The 'Bend-It' Queen Gurinder Chadha is flying down to Mumbai next week to finalize the cast of her next film tentatively entitled The Viceroy's House. The film will chronicle the last six months of Lord Mountbatten's stay in India when the British Raj ended.
Gurinder says she has unearthed an immense amount of hitherto-undisclosed facts about Mountbatten's final days in India. "There are the so-called facts that we grew up reading about Mountbatten's closing months in India. But there are secret documents which I've unearthed. These point to another truth which I'll reveal in my film."
Gurinder, whose last feature film a black comedy entitled It's A Wondeful Afterlife was a bit of a letdown, has bought the rights of two very important books to make her Mountbatten film. "My husband Paul (Mayeda Berges) who has co-scripted the film with me and I have bought the rights of two books Narinder Singh's Sarla's The Shadow Of The Great Game and Larry Colins & Dominiue Lapierre's Freedom At Midnight. These, plus the documents on Mountbatten that we've unearthed, will serve as the basis of the plot."
Gurinder says she comes to India with a clean casting slate. There was talk of casting Colin Firth as Mountbatten, Naseeruddin Shah as Jinnah and Saif Ali Khan as Jawaharlal Nehru. But Gurinder is not willing to reveal the cast at the moment. "All I'll say is, I want actors who fit perfectly into every part. The acting style has changed tremendously in Indian cinema since I worked with Aishwarya Rai in Bride & Prejudice ten years ago. I see a lot of very natural actors in India. And I'm eager to work with them."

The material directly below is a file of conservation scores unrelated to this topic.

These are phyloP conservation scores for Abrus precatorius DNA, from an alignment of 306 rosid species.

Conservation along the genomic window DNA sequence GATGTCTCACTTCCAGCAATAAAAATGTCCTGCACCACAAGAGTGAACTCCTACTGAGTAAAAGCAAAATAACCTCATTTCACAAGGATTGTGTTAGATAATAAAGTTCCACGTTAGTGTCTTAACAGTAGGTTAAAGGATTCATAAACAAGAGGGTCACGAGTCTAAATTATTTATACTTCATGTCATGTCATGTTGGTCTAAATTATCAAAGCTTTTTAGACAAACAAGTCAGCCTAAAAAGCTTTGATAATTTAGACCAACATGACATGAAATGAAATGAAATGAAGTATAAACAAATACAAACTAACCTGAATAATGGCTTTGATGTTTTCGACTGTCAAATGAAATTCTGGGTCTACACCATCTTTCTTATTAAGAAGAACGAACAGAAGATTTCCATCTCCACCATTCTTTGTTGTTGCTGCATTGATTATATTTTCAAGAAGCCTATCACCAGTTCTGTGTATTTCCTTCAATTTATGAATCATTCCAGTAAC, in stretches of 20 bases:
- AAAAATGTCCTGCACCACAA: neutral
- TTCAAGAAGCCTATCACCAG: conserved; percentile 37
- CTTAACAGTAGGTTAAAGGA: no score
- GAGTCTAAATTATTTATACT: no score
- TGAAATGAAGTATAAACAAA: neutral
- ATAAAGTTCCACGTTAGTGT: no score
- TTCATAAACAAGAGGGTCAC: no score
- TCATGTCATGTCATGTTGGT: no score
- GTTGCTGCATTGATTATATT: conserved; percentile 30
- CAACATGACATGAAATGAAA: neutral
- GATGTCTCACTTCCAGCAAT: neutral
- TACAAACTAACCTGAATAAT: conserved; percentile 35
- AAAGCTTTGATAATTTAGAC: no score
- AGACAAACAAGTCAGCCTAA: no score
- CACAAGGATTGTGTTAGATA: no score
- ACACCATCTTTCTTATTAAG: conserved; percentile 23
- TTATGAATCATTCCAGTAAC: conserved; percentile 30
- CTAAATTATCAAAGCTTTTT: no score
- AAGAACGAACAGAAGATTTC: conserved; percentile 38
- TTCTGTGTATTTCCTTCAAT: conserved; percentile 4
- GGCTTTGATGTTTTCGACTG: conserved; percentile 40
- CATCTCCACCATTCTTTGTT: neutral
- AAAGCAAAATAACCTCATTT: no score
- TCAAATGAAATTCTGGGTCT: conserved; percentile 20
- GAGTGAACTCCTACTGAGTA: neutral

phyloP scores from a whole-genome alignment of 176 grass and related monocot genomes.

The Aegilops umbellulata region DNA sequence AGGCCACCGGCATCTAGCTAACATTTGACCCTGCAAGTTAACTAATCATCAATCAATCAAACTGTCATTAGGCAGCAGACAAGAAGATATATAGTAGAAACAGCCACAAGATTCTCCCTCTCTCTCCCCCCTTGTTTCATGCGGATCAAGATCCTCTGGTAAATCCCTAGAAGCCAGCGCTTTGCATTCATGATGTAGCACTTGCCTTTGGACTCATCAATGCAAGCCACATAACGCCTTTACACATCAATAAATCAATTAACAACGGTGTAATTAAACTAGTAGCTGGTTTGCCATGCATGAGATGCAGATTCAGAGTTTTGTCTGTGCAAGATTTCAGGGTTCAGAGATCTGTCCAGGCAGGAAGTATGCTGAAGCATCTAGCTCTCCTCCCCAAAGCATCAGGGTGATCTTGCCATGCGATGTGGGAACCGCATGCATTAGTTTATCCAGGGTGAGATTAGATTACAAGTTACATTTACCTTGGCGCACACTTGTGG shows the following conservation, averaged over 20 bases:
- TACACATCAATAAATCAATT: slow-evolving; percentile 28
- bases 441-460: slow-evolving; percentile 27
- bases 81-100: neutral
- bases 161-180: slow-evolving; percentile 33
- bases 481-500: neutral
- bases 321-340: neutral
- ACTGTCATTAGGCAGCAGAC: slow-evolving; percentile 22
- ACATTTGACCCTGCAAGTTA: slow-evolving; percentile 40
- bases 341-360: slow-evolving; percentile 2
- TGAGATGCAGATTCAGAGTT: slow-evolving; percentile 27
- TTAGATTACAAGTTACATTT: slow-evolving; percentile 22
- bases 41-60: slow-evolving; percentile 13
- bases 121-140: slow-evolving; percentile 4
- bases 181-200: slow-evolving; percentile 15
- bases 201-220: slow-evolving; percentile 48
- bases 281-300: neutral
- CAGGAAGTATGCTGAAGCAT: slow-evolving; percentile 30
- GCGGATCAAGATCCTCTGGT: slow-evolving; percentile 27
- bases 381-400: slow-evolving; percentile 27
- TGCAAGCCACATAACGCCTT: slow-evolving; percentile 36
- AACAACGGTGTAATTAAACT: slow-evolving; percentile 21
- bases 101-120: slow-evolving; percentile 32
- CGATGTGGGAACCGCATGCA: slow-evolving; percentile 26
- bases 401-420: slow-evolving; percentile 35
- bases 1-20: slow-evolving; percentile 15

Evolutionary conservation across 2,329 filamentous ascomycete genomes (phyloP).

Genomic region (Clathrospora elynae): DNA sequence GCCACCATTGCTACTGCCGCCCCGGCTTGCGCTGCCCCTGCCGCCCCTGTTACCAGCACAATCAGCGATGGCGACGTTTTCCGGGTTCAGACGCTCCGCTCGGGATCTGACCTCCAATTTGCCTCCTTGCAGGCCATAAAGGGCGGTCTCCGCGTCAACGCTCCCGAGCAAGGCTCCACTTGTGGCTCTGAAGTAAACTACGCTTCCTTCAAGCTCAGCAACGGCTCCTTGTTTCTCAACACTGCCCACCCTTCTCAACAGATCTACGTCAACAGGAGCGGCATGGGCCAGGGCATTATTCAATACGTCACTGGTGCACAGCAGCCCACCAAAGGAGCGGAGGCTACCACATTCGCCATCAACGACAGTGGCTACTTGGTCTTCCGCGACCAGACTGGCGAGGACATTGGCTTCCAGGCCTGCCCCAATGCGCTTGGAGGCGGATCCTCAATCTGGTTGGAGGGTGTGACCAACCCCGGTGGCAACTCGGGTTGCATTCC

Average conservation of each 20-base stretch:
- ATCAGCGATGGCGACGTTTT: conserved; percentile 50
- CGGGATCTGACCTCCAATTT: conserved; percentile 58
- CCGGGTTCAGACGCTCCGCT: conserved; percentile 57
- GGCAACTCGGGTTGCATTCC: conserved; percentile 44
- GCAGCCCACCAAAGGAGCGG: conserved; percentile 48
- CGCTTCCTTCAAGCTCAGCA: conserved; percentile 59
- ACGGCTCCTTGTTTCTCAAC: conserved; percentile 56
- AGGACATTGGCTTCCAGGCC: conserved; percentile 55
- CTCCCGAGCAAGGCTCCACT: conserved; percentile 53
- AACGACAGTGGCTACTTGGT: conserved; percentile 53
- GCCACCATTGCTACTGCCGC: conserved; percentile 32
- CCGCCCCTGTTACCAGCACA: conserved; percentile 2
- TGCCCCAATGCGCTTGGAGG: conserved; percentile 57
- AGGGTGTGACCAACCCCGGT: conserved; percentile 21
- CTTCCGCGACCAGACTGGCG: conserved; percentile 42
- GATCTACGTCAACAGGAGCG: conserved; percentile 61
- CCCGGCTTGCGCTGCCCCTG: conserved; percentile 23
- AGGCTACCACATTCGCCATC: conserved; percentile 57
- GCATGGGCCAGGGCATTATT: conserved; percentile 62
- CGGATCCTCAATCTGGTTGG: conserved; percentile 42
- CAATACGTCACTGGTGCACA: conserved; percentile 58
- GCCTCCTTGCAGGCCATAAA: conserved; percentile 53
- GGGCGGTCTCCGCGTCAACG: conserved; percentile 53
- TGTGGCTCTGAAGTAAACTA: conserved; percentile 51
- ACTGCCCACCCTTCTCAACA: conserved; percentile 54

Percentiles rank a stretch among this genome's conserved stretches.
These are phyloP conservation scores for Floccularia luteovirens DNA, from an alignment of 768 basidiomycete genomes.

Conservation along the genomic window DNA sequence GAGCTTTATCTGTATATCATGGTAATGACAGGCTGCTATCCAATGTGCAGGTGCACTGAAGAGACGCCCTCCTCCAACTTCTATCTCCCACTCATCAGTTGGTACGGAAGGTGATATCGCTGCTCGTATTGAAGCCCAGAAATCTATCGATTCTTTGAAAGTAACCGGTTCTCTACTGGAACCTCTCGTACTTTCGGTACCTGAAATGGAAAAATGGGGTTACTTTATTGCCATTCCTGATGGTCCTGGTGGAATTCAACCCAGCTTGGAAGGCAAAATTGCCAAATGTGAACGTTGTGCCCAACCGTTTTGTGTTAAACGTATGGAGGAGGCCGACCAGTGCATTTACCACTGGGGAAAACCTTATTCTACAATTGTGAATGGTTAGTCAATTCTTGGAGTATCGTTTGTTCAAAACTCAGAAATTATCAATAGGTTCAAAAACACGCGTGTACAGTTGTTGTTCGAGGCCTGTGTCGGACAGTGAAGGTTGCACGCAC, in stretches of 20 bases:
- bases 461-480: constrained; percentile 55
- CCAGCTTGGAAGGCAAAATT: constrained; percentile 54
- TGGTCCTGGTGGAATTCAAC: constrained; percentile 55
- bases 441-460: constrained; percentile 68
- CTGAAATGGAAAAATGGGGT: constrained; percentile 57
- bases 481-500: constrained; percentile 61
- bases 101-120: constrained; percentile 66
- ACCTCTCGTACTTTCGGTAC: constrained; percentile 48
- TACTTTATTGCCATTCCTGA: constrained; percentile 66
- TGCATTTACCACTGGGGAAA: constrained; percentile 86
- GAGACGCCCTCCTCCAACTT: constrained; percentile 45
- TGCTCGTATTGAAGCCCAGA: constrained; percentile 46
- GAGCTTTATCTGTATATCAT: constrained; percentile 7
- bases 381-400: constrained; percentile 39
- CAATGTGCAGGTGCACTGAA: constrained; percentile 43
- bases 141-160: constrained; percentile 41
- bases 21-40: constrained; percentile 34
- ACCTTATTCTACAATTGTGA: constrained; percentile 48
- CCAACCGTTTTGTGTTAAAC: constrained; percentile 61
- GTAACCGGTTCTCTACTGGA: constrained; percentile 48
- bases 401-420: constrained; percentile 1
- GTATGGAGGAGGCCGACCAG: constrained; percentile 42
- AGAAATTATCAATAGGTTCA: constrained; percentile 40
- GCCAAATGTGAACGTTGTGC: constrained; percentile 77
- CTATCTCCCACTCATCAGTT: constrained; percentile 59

Gurinder would also be doing a lot of outdoor location-hunting during her trip to India. "I'll be shooting in and around Jodhpur and Rajasthan. I am really excited about this one because we've never really had a British view of the Partition of India. Interestingly, that British view would come from me, a director whose cultural allegiance to India and Britain are equally strong."
The feisty filmmaker says she would have to work very hard to strike a balance between her dual cultural backgrounds. "My take on Mountbatten has to reach out to both Indian and non-Indian audiences, the way Attenborough's Gandhi did."